Complications arise after one of the hits and Louie and Ghost Dog find themselves in trouble with the mob higher-ups, including Vargo (Henry Silva) and Sonny (Cliff Gorman.).

Whitaker’s zen-like performance is complemented by the film’s music, which was composed by The RZA, one of the hip-hop masterminds behind the Wu Tang Clan. The RZA’s—pronounced Rizzah—soundtrack underscores Ghost Dog’s ghost-like qualities and the violence of his world.

Jarmusch’s quirky sense humor, exemplified in "Down By Law," makes his films a rare pleasure. That absurdist humor shines in "Ghost Dog" when Ghost Dog encounters a young girl, Pearline (Camille Winbush), and a French-speaking ice cream salesman, Raymond (Isaach de Bankole).

Jane Campion’s latest film is likely going to be cursed—in the same way Stanley Kubrick’s "Eyes Wide Shut" was—by critics’ rants about the frequent nudity of its stars, Harvey Keitel and Kate Winslet.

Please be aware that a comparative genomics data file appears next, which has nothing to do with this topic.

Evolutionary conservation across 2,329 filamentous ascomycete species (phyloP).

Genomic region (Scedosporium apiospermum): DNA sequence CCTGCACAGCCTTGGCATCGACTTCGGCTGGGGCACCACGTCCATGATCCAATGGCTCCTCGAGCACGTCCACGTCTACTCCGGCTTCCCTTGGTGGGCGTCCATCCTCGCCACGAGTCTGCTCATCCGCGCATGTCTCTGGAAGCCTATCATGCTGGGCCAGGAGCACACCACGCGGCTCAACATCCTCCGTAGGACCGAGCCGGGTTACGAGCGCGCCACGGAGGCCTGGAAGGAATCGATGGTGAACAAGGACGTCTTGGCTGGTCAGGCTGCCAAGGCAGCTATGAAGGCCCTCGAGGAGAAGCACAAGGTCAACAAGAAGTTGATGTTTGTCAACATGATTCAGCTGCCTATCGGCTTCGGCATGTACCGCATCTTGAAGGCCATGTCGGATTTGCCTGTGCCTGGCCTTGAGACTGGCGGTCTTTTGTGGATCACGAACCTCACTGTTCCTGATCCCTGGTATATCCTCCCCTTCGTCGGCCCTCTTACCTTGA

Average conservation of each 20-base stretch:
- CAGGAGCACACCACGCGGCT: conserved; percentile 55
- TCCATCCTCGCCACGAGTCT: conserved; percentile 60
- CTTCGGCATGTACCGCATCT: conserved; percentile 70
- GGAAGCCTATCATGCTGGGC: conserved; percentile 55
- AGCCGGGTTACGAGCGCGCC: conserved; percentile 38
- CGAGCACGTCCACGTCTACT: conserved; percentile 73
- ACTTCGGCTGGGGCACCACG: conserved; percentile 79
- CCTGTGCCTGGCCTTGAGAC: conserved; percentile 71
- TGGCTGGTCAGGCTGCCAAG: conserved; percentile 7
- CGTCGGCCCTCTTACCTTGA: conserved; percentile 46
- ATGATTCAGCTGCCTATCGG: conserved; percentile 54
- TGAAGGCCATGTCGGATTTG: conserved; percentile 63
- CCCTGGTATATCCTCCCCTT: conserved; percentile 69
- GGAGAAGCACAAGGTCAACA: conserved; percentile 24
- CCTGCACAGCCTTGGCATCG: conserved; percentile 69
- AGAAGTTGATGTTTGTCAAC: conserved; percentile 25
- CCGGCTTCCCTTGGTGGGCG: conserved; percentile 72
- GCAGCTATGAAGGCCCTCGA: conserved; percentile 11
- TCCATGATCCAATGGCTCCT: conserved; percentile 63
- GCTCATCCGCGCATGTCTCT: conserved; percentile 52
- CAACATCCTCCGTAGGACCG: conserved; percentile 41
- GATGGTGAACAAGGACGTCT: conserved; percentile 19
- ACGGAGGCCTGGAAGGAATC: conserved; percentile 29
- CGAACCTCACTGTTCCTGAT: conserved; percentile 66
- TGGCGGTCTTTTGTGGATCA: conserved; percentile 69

Winslet plays Ruth, a young Australian woman who takes a trip to India and runs with a crowd of starry-eyed, sari-clad Westerners who are under the spell of a guru named Baba. Ruth undergoes some sort of spiritual transformation when Baba touches her forehead.

Whatever has happened to her, she’s not the girl she used to be and her Aussie family is peeved. They hire a slick and expensive "cult exiter," P.J. Waters (Keitel), to deprogram her. Waters arrives on the scene—with the seasoned discipline of, say, a Japanese warrior—wearing cowboy boots, pressed jeans, shirt and a blazer.